Introduction: HIV epidemics in sub-Saharan Africa are generalized, but high-risk subgroups exist within these epidemics. A recent study among fisher-folk communities (FFC) in Uganda showed high HIV prevalence (28.8%) and incidence (4.9/100 person-years). However, those findings may not reflect population-wide HIV rates in FFC since the study population was selected for high-risk behaviour.
Methods: Between September 2011 and March 2013, we conducted a community-based cohort study to determine the population representative HIV rates and willingness to participate (WTP) in hypothetical vaccine trials among FFC, Uganda. At baseline (September 2011-January 2012), a household enumeration census was done in eight fishing communities (one lakeshore and seven islands), after which a random sample of 2200 participants aged 18-49 years was selected from 5360 individuals. Interviewer-administered questionnaire data were collected on HIV risk behaviours and WTP, and venous blood was collected for HIV testing using rapid HIV tests with enzyme-linked immunosorbent assay (EIA) confirmation. Adjusted prevalence proportion ratios (adj.PPRs) of HIV prevalence were determined using log-binomial regression models.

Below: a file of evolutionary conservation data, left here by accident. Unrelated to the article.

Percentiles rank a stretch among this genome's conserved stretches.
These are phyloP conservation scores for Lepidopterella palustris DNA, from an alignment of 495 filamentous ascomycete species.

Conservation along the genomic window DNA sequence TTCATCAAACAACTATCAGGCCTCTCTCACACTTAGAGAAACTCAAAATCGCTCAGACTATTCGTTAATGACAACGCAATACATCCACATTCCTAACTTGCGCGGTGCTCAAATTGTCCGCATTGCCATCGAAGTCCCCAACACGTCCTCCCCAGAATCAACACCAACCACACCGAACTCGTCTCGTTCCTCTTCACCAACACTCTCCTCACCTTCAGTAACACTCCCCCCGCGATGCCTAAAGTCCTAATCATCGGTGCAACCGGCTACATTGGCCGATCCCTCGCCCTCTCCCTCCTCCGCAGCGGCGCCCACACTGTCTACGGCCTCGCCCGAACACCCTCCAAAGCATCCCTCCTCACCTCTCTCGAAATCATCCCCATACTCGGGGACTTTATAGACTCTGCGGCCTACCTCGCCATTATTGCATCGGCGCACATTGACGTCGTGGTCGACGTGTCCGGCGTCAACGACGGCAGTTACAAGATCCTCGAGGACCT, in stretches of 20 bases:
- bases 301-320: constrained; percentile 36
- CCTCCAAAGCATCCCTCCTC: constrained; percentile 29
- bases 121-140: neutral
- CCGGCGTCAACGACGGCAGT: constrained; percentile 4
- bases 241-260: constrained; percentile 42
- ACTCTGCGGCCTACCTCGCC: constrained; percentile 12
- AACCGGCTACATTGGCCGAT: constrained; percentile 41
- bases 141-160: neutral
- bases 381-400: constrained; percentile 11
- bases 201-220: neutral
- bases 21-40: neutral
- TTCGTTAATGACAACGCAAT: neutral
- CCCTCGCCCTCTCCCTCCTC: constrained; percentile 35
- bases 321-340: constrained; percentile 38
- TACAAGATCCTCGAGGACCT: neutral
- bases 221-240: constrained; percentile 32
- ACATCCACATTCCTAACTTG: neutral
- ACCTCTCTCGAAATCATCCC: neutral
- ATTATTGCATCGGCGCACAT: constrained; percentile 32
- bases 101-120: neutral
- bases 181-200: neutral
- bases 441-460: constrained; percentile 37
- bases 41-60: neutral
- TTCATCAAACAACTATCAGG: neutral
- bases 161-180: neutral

Results: Overall baseline HIV prevalence was 26.7% and was higher in women than men (32.6% vs. 20.8%, p<0.0001). Prevalence was lower among fishermen (22.4%) than housewives (32.1%), farmers (33.1%) and bar/lodge/restaurant workers (37%). The adj.PPR of HIV was higher among women than men (adj.PPR =1.50, 95%; 1.20, 1.87) and participants aged 30-39 years (adj.PPR=1.40, 95%; 1.10, 1.79) and 40-49 years (adj.PPR=1.41, 95%; 1.04, 1.92) compared to those aged 18-24 years. Other factors associated with HIV prevalence included low education, previous marriage, polygamous marriage, alcohol and marijuana use before sex. WTP in hypothetical vaccine trials was 89.3% and was higher in men than women (91.2% vs. 87.3%, p=0.004) and among island communities compared to lakeshore ones (90.4% vs. 85.8%, p=0.004).
Conclusions: The HIV prevalence in the general fisher-folk population in Uganda is similar to that observed in the "high-risk" fisher folk. FFC have very high levels of willingness to participate in future HIV vaccine trials.
Keywords: HIV-1; Uganda; fishing communities; willingness to participate in HIV vaccine trials.